French retailer Carrefour recently announced a preliminary deal with Chinese internet juggernaut Tencent and Yonghui, a local retailer specializes in fresh good, regarding a potential investment in Carrefour’s China business, without giving financial details.
Carrefour and Tencent would also enter into a strategic cooperation which would see the two joining efforts on a variety of areas like “data, smart retail, mobile payment, in-store experience and data analysis to boost Carrefour China’s customer traffic,” according to a release put out by the French company, which is struggling in China.
Carrefour, the world’s second-largest retailer by revenues, entered China in 1995, will remain the largest shareholder of the China unit.
China’s new retail experiment
The deal came as China’s local giants, such as Alibaba, JD, and Yonghui, are pushing to forge alliances with the other side and marry their respective technology and retail expertise to transform the traditional retailing sector in a new trend dubbed “new retail”.
Thanks to Alibaba’s series of major investments in offline chain store operators and department stores, which brought much attention to the trend in the Middle Kingdom, 2017 has been hailed as the beginning of an era of new retail.
The largest Chinese e-commerce company has struck a similar deal with Auchan Retail S.A. and Ruentex Group in an alliance that would bring together the trio’s online and offline expertise to explore new retail opportunities in China’s food retail sector.
The deal would help Alibaba move closer to China’s lucrative US$ 500 billion food retail market, an area online store operators have been scratching their heads to get in.
As part of the deal, Hangzhou-based Alibaba would spend approx. US$2.88 to buy around 36 percent of Ruentex’s Sun Art, the largest grocery retailer in China, which operates 446 hypermarkets under the RT-Mart (大润发) and Auchan (欧尚) banners across the country, as well as superstores and innovative unmanned stores branded “Auchan Minute.”
This adds to Alibaba’s accumulated north of US$ 10 billion bets it made on a slew of big-box retailers including Suning, Lianhua, Sanjiang, and InTime, giving Alibaba a wider access to offline stores that could work together with it to attract customers and boost sales by utilizing the e-commerce powerhouse’s Internet-based technologies.
Alibaba also owns Hema Xiansheng (盒马鲜生), a post child of Chinese new retail movement.
Founded in 2015, Hema adopted some state-of-art technological innovations and business models – mobile payment only and cashier-less checkout, 30 min or less offline delivery of online orders, etc – that earned it the name of “a new retail species” that caters to its customers’ lifestyle.
A latecomer and a struggling giant
Tencent is a latecomer to the Chinese new retail trend, and Carrefour is a struggling giant in China’s declining offline retail market.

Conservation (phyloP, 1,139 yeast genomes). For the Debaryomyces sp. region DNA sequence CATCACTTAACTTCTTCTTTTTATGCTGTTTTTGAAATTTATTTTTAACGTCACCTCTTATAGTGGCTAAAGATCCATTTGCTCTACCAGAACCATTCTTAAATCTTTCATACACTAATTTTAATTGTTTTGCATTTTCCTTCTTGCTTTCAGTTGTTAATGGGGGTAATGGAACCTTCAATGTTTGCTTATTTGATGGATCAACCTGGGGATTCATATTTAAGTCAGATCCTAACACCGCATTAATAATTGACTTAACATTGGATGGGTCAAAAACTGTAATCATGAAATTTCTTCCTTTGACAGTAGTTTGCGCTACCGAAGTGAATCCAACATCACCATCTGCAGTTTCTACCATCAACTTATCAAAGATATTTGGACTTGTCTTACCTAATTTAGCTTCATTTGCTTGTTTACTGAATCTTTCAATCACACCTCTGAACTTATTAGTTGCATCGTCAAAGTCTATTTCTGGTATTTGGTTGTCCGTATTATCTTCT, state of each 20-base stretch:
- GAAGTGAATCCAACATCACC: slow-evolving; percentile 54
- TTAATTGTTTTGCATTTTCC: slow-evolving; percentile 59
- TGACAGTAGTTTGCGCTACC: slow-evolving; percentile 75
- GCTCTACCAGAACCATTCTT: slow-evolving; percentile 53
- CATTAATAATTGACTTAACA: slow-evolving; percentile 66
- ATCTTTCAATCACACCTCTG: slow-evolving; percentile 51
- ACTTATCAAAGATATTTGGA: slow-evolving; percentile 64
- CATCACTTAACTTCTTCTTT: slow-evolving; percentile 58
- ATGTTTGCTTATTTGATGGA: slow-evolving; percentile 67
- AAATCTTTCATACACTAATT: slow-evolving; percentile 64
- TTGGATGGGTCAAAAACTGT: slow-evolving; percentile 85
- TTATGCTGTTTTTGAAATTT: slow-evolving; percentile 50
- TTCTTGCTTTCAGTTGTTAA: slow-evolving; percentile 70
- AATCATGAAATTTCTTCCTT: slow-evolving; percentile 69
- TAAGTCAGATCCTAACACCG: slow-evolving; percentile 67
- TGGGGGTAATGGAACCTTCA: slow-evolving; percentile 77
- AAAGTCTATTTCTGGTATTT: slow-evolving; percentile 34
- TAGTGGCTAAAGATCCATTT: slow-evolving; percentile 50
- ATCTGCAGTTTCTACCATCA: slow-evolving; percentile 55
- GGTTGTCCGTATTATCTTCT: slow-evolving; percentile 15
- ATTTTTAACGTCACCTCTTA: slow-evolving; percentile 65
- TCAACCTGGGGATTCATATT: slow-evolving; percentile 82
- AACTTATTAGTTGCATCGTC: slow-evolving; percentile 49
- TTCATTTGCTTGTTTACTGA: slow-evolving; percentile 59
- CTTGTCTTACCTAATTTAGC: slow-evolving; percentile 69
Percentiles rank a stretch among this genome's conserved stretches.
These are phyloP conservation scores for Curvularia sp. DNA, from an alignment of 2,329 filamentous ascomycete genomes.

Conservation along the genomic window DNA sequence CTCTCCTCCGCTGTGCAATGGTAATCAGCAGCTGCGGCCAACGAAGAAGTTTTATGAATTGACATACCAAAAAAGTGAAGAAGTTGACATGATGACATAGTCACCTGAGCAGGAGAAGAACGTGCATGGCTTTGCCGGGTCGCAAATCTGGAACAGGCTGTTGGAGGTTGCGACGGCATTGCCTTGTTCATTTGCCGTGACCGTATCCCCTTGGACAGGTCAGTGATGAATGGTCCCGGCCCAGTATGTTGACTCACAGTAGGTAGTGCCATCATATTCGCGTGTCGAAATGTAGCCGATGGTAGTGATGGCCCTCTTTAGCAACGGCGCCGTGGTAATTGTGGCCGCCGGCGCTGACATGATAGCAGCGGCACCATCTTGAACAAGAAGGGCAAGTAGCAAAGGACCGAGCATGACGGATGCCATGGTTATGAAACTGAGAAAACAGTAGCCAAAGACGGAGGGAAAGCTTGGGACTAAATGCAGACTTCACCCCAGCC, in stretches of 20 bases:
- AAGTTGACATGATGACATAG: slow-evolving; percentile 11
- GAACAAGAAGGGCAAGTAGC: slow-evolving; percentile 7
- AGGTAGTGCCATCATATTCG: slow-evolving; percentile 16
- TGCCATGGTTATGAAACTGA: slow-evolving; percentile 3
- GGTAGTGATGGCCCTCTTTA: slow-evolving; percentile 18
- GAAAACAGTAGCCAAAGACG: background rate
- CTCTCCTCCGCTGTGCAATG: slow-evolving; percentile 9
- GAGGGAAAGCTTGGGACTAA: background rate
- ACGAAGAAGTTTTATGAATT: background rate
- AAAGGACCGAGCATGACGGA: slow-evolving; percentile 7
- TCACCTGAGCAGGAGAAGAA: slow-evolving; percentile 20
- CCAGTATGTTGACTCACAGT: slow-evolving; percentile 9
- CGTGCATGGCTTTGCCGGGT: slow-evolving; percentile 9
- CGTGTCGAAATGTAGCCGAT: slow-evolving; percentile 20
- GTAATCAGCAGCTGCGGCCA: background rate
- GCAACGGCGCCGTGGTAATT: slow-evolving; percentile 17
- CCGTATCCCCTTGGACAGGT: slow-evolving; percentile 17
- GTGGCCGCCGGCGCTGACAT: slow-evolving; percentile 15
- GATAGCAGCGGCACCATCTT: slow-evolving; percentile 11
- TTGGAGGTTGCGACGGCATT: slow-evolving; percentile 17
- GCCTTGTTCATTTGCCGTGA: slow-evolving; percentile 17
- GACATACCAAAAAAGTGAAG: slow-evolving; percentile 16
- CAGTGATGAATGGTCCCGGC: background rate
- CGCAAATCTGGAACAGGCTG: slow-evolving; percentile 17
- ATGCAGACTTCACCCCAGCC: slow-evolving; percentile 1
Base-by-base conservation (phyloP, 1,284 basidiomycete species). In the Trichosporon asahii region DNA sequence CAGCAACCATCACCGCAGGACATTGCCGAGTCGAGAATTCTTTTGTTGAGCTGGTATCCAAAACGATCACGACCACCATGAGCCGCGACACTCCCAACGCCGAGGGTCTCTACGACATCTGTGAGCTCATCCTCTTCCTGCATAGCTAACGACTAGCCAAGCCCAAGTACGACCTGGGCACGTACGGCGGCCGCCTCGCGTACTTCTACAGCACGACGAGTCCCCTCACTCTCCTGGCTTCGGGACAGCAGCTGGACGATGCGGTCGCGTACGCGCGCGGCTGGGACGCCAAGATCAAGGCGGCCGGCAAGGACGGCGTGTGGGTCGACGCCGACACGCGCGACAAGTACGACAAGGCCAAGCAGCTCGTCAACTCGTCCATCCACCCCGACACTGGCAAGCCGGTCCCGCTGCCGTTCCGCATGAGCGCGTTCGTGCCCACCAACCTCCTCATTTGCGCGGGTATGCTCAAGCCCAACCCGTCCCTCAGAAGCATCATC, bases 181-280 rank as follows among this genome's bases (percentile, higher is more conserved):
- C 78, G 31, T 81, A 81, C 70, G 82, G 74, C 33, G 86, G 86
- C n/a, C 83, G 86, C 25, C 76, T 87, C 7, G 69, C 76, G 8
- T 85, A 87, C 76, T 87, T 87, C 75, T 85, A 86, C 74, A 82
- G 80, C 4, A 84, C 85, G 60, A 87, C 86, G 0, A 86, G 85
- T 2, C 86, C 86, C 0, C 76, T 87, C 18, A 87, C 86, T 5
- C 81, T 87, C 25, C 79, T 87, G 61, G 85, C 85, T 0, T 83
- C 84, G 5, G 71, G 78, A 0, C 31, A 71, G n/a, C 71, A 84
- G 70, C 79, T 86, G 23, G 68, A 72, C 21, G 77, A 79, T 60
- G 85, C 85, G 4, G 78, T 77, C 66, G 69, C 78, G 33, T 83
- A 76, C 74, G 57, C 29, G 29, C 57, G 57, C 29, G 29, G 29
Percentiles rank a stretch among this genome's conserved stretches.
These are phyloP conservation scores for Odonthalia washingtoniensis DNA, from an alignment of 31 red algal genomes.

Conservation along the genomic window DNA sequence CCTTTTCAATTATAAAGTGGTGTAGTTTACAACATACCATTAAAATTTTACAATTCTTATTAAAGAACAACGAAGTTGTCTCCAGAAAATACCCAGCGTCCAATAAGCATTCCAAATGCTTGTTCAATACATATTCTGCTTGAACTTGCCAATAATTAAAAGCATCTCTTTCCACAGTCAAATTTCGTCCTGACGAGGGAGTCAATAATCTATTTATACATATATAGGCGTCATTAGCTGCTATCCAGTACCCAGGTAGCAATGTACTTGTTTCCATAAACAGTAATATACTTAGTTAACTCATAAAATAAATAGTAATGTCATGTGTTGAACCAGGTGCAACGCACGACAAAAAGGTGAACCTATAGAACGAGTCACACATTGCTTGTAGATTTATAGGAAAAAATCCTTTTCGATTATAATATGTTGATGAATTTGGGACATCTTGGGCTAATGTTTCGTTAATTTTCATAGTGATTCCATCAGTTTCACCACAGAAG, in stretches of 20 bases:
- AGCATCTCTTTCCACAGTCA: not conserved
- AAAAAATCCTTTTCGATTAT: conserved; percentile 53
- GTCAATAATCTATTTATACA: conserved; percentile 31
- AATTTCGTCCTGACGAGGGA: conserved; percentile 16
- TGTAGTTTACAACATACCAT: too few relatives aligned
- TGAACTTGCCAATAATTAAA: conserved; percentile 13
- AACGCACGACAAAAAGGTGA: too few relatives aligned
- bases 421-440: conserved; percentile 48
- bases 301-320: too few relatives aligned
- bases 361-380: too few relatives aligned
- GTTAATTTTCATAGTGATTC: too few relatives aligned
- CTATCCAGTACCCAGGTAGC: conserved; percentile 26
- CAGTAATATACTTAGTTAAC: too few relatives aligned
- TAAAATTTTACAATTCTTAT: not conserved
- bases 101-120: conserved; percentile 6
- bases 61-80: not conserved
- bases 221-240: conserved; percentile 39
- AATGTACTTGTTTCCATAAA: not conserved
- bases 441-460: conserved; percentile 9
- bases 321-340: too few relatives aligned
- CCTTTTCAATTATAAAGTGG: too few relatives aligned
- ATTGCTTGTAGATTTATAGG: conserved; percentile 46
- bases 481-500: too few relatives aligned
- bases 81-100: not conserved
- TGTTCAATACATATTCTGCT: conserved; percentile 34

Currently operating 260 plus chain stores (supermarkets and convenience stores) in China, Carrefour has been tumbling in the face of declining sales, fierce local competition, and a buoyant online market.
A statement by the French company yesterday said it’s looking to slash off 2,400 jobs as part of an overhaul plan to revive its growth.
As Alibaba’s earliest physical channel investment traces back to its InTime deal in 2014, Tencent has shied from a similar move until its US$ 636 million acquisition of 5 percent stake in Yonghui last December, preceding the Carrefour cooperation.
That being said, Tencent has been exploring leveraging on its WeChat superapp’s ubiquity to cut a piece of pie from the offline retail market. By joining forces with Yonghui, Tencent hopes to replicate the Alibaba plus offline stores combination and to test water its own new retail experiments.
Yonghui, the fourth largest hypermarket chain by market share, is very experimental in piloting new retail idea. It launched a new sort of physical store coined “Super Species” last year, a hybrid of “high-end supermarket + fresh food restaurant through both physical and digital channels.”
Though coming late to the arena, Tencent’s recent two moves – investments in Yonghui and then Carrefour China – serves as a strong testament to the Shenzhen tech behemoth’s determination in upping the competition with its archrival Alibaba.
While some of the largest local physical channels chose to side with Alibaba, Tencent, on the other hand, seems now has partnered with both Carrefour and Walmart China indirectly through JD, one of its investees.
JD acquired YHD, an online supermarket, from Walmart China in 2016 in a deal that saw the two joining hands and collaborating on ramping up their customer base.
However, Tencent might not be Carrefour’s first choice, according to a recent local media report, which says that Carrefour had been in talks with Alibaba of a deal to sell its China business as a whole to the latter. This preceded the Alibaba Auchan alliance.
As the sale deal flopped on price terms, Alibaba walked away to court Auchan, while Carrefour eventually comes together with Tencent.